Original paper

Diatoms and macroinvertebrates provide consistent and complementary information on environmental quality

Feio, Maria J.; Almeida, Salomé F.P.; Craveiro, Sandra C.; Calado, Antó nio J.


Predictive models based on invertebrate assemblages are a powerful tool for assessing water quality. Yet, few attempts have been made to build predictive models with diatoms although they are widely used in fresh-water assessment and are among the mandatory biological monitoring elements indicated in the European Water Framework Directive. We built two predictive models for central Portugal, one for macroinvertebrates and the other for diatoms, using data sampled simultaneously from 43 sites in the Spring of 2004 and 2005. Our objective was to test the performance of models based on the diatom community and compare the assessments made by the two indicator communities for the same sites. Each model was tested with 17 sites. Both models showed good performance in predicting reference sites to the correct group: 76 % for the macroinvertebrate model using the discriminant variables longitude, distance to source, alkalinity, depth, number of riffles and channel substrate diversity; 85 % for the diatoms model using latitude, runoff, mineralization, distance to source, slope, discharge and hardness. The water quality assessments of test sites produced by the two models were similar in 76 % of the cases. According to the predictive models, invertebrates were more sensitive to morphological alterations of the channel and habitat conditions (presence of dams and artificial walls, destruction of riparian corridor) while diatoms were more sensitive to changes in water chemistry. Moreover, in lowland streams, where the habitat and substrate heterogeneity are naturally low, assessment by diatoms was more useful than evaluations using invertebrates. We concluded that invertebrates and algae provide consistent and in some cases complementary information on environmental quality and recommend their simultaneous use for bioassessment.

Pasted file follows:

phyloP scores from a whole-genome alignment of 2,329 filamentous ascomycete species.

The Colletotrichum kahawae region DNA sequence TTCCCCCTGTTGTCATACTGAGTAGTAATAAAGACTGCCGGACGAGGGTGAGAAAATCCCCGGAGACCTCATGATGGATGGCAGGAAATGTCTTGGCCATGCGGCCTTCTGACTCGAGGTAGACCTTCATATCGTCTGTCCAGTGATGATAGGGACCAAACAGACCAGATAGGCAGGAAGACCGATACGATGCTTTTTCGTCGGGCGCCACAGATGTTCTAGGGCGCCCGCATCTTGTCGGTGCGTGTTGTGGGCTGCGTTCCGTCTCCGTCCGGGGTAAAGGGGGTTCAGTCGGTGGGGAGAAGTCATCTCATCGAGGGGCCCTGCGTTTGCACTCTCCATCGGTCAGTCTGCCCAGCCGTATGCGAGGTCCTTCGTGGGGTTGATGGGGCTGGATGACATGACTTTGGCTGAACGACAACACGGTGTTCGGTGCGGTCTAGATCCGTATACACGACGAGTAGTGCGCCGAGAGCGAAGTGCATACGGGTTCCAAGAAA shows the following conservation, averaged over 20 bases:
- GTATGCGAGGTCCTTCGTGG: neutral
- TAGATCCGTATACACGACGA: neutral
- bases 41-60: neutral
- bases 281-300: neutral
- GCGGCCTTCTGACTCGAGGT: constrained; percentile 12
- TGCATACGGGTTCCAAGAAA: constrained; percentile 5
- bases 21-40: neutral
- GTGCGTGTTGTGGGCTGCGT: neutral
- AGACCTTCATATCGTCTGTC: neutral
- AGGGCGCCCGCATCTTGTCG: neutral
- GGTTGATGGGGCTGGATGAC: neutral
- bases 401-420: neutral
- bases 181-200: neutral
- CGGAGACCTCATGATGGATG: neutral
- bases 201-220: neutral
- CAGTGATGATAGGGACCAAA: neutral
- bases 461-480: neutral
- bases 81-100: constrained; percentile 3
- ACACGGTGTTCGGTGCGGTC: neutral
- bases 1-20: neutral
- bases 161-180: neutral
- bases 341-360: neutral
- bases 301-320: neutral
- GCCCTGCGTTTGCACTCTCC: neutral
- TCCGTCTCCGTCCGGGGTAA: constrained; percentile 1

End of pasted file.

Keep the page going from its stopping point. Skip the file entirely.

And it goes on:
predictive modelsmacroinvertebratesdiatomsstreamsbioassessment